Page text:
Could you be shortening the life of your refrigerator without even realizing it?
Using the same cloth to clean an entire space
We get it. You want to conserve time and materials. Unfortunately, using the same disinfectant wipe, sponge or cloth to clean an entire space—such as the bathroom or kitchen—will backfire since you’ll eventually just start spreading grime from one place to another. To cut back on waste, keep a pile of cleaning cloths handy. Simply throw them in the washer when you’re finished, and they’ll be ready for the next deep clean!
Here’s how to thoroughly clean your bathroom without harsh chemicals.
Forgetting to clean kitchen handles and knobs
Of course you know that the kitchen has its fair share of grime, but chances are, you’re neglecting a few problem spots: pulls, handles and doorknobs! Worst of all, these areas are grease, grime, dust and bacteria magnets. “Use a gentle household cleaner—such as Mrs. Meyer’s Clean Day Multi-Surface Everyday Cleaner or plain soapy water—making sure to wipe dry afterward in order to remove water stains,” advises Regalbuto.
Find out how to clean absolutely everything in your kitchen, according to Charles the Butler of CTV’s The Marilyn Denis Show.
Not cleaning your light switches
This is another easy-to-forget spot to clean, but boy, is it important! “Bacteria and germs are super high on light switches,” says Regalbuto. They also start looking really grimy and dirty from all that touching. “Clean them about once a week, and increase frequency if you or someone in your family is sick.” Antibacterial wipes are real heroes for this job. Try Clorox Disinfecting Wipes if you can find them in stock; if not, basic disinfectant wipes will get the job done.
Light switches are just one of the everyday items you don’t wash nearly enough.
Using way too much laundry detergent
“Using too much laundry detergent not only wastes product, but it can leave residue on your clothes rather than clean them,” notes Sansoni. At the same time, you also don’t want to use too little. “Using too little product prevents your laundry from getting as clean as it should, perhaps requiring you to wash it again, wasting water.” The solution is to check the laundry detergent label and follow their directions to a T; they’ve done a ton of research to find that Goldilocks amount, so listen to them.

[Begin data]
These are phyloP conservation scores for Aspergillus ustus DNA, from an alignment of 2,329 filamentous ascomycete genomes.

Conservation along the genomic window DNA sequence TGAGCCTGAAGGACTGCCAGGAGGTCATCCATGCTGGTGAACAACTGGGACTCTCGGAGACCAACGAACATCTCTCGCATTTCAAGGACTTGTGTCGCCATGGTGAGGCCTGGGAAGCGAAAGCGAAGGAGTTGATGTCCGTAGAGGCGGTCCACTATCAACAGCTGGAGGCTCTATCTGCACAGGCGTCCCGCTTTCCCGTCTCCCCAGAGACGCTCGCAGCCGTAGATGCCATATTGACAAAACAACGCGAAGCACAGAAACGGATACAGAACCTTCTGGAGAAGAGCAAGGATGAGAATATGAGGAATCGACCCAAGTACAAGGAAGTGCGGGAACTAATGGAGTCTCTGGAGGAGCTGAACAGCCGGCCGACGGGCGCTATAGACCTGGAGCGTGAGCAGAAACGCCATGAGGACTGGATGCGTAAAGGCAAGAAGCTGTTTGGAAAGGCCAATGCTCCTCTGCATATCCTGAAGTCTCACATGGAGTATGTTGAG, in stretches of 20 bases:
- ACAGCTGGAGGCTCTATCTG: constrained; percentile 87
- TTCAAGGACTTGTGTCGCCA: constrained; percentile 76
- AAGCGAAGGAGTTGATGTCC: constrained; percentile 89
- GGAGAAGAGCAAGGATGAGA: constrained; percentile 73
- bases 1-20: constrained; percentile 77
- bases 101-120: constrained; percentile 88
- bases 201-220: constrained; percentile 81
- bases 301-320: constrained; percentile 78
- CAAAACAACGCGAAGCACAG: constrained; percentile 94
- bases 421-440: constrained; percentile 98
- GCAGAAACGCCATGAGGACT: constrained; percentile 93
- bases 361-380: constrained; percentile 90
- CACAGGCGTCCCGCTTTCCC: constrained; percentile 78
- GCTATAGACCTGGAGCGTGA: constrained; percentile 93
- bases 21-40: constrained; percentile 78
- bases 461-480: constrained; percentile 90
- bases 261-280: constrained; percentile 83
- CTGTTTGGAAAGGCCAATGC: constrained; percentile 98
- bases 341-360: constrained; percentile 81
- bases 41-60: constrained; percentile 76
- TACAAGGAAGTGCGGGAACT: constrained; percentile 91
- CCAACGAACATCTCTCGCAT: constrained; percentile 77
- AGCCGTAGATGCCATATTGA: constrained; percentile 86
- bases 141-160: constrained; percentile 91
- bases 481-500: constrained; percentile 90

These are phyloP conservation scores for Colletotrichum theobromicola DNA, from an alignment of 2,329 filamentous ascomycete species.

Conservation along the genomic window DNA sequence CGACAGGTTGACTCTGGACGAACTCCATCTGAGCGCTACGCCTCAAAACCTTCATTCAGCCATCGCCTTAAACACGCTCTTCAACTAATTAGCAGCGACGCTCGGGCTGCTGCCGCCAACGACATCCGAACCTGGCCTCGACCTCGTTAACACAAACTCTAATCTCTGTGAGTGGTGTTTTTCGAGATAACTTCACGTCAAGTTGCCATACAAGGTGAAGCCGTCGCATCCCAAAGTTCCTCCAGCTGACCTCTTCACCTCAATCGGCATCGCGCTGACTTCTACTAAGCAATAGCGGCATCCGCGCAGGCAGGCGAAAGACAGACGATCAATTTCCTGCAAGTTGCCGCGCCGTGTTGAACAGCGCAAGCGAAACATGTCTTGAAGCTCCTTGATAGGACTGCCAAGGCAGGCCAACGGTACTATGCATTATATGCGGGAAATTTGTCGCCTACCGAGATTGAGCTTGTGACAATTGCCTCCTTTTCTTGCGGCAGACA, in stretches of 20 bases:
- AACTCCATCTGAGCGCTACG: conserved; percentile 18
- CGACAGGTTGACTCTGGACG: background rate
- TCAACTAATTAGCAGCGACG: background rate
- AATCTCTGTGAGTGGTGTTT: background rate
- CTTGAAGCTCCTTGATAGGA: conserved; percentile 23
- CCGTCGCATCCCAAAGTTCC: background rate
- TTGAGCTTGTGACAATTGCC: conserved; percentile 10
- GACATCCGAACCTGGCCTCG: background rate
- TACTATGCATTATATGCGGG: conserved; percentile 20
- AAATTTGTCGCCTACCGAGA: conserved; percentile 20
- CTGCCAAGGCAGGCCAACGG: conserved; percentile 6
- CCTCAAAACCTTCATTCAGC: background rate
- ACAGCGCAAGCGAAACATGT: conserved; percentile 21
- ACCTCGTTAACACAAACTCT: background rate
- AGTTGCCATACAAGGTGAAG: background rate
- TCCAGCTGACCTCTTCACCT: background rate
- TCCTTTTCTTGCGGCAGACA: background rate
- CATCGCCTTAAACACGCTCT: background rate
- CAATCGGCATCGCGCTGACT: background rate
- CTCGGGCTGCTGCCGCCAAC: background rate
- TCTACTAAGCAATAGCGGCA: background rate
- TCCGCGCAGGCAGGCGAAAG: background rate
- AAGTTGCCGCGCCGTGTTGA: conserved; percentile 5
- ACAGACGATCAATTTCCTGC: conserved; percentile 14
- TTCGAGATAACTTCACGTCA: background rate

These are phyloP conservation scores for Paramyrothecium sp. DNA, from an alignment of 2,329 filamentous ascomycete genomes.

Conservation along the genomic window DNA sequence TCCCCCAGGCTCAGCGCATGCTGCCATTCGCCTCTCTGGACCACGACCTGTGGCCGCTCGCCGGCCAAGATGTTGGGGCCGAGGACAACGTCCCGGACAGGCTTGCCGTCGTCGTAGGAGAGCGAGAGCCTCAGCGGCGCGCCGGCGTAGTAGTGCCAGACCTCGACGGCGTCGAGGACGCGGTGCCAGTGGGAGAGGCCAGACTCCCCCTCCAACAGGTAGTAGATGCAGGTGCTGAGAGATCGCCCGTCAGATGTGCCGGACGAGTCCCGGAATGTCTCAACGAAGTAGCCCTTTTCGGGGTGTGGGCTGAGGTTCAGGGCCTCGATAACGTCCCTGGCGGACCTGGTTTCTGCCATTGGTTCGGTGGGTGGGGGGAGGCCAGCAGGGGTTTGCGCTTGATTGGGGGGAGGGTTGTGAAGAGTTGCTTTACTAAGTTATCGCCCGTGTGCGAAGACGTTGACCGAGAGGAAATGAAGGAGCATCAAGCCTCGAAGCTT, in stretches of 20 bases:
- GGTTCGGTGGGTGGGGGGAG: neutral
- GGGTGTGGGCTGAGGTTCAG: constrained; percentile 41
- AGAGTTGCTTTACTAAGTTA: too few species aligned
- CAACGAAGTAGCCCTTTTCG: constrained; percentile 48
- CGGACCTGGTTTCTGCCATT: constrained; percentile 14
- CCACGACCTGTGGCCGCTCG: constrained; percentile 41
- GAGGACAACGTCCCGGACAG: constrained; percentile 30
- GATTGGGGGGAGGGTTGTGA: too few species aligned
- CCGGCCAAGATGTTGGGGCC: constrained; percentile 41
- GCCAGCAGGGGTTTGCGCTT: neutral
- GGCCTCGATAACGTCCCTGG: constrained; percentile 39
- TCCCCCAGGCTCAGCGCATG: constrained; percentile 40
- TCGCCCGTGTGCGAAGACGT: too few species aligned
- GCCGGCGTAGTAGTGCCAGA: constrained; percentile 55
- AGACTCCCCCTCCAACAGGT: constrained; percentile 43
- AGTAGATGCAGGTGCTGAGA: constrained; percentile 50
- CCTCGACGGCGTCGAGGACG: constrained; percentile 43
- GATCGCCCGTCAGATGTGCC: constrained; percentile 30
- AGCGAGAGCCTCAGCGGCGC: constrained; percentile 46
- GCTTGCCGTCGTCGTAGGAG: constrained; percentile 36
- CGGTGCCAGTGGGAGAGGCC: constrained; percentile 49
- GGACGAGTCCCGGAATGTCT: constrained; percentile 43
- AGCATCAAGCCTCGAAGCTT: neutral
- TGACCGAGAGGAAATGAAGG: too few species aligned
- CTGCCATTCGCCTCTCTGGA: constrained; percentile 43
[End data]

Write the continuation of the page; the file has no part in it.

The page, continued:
Here’s what you need to know about laundry stripping.
Cleaning everything all at once
Having a designated cleaning day is wonderful, but note that some things need to be cleaned with more frequency. “When you wait to clean your home all at once, the surfaces that should be cleaned more often—such as doorknobs, keyboards, cabinet handles and other frequently touched surfaces—stay dirty,” says Sansoni. He recommends making a set cleaning schedule. Pick a day or days of the week to wipe down and clean the “hot spots,” and spread the rest of your cleaning out over time. Having the right products on hand will help, too. A multipurpose cleaner, such as Everspring Lemon and Mint All Purpose Cleaner, is a great option.
Using liquid drain cleaner in your toilet
Liquid drain cleaners are great for tackling your gunked-up sink, but they are not meant for toilets. If you’re dealing with a clogged toilet, this is where a good, old-fashioned plunger comes into play. It’ll help clear your toilet without causing any damage, explains plumbing company Laney’s.
Find out how to unclog a toilet—without a plunger!
Neglecting your microwave
Out of sight, out of mind—right? Well, until you open up your microwave and see a splattery mess! It’s best to clean your microwave after every use (a simple wipe-down will do), but if you end up with a dry, caked-on mess, you’ve got some options. Regalbuto says, “Place a bowl inside with lemon juice, water, and vinegar and turn the microwave on for two minutes to let it steam up. After, wipe down the interior with a damp cloth.” Make sure to clean the buttons on the outside, too.
Next, check out 35 nearly forgotten house cleaning tips from the past.